|Bruins Trade For Drew Stafford||Black and Gold Bruins Turn Yellow On Parade Day||Inconsistency Will Continue For Bruins Unless A Change Is Made||Five Bruins Prospects in 2017 World Junior Championship|
Heading into the 2011 season, one of the biggest questions for all of Red Sox Nation will simply be, how good will the bullpen actually be? That is a good question because it seems that every year, it is almost entirely revamped and this offseason, we saw the same thing. Such names as Dan Wheeler, Bobby Jenks, Matt Albers and Alfredo Aceves will be joining Jonathan Papelbon and the rest of the bullpen. So, how these new additions pan out is a big question that will not be answered until the last day of the season.
Judging a bullpen is nearly impossible. The pitchers could have a great first half of the season but then falter in the second half, so would that mean they were good or bad? No matter what, it seems as if the Red Sox bullpen is never good for a whole season. It just can’t be, there are too many games in a season for the bullpen to be deemed solid for a whole season. If Papelbon has a good season and doesn’t blow too many games, it would be easy to say the bullpen was solid, unfortunately that is how a bullpen is viewed, from the standpoint of the closer or a select few pitchers.
So how will the bullpen turn out? I expect some ups and downs but ultimately it will be much stronger than last season. With that said, we begin our week-long look at the Red Sox bullpen with Jonathan Papelbon.
Heading into his seventh season in the majors and his sixth as the Red Sox closer, Jonathan Papelbon has a lot riding on his shoulders. He is in the final year of his current contract and as of right now there have been little or no new negotiations for an extension. So, how he performs this season could determine whether the Sox offer him a contract.
When Paps first took over the closer role in 2006, he dominated and Boston loved him. That year he had 35 saves, a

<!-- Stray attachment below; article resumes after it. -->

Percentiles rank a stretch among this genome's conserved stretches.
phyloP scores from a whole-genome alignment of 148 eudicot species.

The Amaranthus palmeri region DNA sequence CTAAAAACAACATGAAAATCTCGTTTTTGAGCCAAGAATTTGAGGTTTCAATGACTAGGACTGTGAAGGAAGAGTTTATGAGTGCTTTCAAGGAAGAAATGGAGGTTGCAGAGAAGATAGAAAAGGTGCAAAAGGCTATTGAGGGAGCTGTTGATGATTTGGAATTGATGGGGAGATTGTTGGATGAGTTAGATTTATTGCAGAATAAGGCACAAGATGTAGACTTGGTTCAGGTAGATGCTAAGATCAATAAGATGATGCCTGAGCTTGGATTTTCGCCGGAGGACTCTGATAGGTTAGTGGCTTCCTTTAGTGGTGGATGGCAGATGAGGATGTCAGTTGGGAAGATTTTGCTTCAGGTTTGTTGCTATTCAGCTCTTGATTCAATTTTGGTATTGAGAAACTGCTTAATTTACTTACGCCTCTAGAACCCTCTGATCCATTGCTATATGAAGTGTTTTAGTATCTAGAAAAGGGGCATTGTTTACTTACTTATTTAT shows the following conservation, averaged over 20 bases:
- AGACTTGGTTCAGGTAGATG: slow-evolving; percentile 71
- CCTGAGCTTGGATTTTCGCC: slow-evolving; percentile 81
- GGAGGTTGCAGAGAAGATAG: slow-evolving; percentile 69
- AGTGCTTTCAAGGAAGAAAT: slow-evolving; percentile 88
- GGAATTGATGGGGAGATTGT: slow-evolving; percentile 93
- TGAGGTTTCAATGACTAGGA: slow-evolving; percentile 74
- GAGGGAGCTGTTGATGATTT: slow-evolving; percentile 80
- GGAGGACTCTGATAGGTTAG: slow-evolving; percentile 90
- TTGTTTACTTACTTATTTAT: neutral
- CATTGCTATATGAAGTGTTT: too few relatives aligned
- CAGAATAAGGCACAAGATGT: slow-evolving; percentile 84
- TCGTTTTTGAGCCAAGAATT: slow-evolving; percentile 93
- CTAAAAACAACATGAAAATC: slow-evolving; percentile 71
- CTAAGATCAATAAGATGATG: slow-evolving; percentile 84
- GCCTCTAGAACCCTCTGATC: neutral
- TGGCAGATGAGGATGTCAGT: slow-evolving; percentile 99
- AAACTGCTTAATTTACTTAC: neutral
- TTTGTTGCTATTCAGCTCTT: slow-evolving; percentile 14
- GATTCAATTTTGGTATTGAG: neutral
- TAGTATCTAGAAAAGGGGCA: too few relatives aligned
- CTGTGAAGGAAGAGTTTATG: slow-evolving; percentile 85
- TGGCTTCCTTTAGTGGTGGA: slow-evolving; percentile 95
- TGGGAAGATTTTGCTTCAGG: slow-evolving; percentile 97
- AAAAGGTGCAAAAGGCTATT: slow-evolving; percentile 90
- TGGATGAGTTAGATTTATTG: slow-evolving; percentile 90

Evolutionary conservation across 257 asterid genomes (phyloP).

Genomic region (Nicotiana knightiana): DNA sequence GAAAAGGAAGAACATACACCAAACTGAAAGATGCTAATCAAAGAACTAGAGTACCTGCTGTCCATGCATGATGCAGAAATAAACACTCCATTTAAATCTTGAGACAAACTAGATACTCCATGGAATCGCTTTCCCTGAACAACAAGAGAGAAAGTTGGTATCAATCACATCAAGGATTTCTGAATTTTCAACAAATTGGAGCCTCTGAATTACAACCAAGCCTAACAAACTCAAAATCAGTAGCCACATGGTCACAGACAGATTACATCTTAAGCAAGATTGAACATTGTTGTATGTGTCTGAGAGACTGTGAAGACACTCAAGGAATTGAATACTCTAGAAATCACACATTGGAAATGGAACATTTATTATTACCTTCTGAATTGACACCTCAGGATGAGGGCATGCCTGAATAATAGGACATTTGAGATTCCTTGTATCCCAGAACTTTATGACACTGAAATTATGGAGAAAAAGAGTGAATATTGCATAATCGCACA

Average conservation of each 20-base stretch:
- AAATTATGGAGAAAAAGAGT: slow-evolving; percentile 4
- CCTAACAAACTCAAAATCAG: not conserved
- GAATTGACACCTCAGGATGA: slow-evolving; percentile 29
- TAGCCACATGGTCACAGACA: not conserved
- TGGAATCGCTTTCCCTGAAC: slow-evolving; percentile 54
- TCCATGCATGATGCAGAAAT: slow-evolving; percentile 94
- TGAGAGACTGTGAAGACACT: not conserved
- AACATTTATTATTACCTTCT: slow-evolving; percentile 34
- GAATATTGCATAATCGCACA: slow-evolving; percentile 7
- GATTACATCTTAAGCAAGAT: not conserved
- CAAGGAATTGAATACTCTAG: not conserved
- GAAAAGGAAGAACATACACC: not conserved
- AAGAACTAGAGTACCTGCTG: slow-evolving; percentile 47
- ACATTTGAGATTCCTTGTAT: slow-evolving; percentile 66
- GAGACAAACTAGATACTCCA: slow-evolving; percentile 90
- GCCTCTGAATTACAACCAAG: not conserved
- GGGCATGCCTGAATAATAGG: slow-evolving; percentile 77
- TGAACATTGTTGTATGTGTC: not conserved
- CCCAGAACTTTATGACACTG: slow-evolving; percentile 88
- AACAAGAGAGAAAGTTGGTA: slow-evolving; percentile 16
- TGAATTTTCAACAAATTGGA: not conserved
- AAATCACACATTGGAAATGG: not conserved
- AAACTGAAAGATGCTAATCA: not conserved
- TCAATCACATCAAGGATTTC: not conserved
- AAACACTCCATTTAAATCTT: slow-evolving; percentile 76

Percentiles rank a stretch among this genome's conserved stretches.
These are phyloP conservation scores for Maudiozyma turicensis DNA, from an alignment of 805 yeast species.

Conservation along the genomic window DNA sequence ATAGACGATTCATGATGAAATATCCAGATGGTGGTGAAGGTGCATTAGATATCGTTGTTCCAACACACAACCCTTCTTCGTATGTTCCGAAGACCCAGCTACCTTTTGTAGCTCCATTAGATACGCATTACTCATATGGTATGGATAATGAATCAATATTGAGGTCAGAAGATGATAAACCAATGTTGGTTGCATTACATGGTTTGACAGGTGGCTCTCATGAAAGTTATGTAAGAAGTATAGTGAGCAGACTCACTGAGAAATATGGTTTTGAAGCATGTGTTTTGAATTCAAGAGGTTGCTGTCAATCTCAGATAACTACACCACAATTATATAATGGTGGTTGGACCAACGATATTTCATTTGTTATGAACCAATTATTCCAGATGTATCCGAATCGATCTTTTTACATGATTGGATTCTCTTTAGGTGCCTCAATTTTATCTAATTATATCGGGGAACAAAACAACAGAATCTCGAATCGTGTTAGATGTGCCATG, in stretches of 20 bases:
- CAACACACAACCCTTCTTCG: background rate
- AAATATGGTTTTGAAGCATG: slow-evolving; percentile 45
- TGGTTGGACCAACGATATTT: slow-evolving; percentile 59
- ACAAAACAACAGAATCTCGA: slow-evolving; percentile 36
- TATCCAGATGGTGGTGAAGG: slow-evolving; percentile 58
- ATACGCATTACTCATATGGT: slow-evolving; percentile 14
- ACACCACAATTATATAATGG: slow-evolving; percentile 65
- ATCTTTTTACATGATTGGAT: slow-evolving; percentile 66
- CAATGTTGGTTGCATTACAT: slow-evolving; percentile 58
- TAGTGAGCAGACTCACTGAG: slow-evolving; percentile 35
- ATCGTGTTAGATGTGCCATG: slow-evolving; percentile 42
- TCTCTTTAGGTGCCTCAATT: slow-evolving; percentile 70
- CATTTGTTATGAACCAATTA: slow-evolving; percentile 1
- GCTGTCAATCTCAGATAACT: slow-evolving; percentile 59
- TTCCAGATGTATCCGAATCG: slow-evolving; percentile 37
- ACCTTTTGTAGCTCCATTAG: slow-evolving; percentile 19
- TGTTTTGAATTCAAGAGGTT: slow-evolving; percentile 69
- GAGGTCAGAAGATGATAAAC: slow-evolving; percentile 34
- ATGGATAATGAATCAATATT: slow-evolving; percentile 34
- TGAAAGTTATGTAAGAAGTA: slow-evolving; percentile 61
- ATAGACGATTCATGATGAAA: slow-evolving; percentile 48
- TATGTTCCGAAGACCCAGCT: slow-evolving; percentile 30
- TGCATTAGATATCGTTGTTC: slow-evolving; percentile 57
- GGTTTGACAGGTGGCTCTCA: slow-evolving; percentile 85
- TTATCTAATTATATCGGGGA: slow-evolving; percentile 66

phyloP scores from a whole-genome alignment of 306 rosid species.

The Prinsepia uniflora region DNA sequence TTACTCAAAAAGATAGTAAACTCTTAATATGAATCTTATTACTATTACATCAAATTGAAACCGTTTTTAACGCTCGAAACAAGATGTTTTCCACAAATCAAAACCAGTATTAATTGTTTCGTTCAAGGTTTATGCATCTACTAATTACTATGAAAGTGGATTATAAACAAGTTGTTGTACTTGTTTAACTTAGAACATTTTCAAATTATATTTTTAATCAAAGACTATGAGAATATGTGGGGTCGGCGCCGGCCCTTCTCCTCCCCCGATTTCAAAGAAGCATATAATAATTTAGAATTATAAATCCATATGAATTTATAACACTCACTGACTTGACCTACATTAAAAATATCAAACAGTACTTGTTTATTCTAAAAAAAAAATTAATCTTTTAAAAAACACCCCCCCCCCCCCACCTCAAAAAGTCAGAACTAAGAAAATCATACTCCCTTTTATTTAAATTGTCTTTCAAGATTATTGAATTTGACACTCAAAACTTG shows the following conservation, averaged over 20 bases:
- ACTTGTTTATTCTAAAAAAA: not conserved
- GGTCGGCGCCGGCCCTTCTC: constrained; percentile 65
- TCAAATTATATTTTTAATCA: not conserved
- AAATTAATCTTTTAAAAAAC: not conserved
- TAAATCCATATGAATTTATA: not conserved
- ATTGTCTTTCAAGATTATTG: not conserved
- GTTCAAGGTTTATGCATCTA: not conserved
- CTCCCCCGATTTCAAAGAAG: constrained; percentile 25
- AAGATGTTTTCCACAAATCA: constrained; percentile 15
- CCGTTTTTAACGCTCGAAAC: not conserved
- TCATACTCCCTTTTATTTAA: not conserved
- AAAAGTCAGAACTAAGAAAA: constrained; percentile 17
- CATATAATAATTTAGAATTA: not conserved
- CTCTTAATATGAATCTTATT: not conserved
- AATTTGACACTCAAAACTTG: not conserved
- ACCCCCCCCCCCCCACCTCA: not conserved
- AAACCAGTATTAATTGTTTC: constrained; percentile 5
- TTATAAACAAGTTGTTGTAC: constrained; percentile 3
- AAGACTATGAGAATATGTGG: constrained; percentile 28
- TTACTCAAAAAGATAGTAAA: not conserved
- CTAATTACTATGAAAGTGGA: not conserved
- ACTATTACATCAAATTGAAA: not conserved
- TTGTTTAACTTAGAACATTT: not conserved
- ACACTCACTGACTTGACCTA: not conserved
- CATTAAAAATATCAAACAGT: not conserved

WHIP of 0.78 and an ERA of 0.92, absolutely ridiculous numbers. He also had six blown saves and 75 strikeouts in 68.1 innings of work.
Last year was a different story…well kind of. Paps had 37 saves in 67 innings, while striking out 76 batters. The only difference was that he had a career-highs with an ERA of 3.90, eight blown saves, seven losses and seven HRs surrendered. His WHIP of 1.27 was the highest it was since his rookie year. He also walked a career high 28 batters.
So what happened to Papelbon last season? Was it that he was throwing way too many fastballs and couldn’t get them by the hitters like he used to? Was it that he was brought into the game in the eighth inning too often with runners on? Was it all in his or was his command just off? Whatever it was, it wasn’t too good.
No, I’m not saying he was awful and we need to dump him as soon as possible. Actually, I just think that people exaggerate his numbers to something far worse than he actually did. His saves, strikeouts, wins and hits were all normal numbers for him. I think he was just thrown into poor situations last season and sometimes he didn’t prevail.
That’s not going to happen this season. He has help in former-closer Bobby Jenks and Daniel Bard has another year under his belt. If anything, those guys will get the brunt of the work in the bad situations and Paps will do his job and just close out games in the ninth, not in the eighth.
I’m expecting a record of 4-2, 40 saves, 77 K’s, four blown saves, a WHIP of 0.98 and an ERA of 1.75. Yeah, I know those numbers may seem like a stretch, but he’s more than capable of putting them up this season. Last year was a fluke.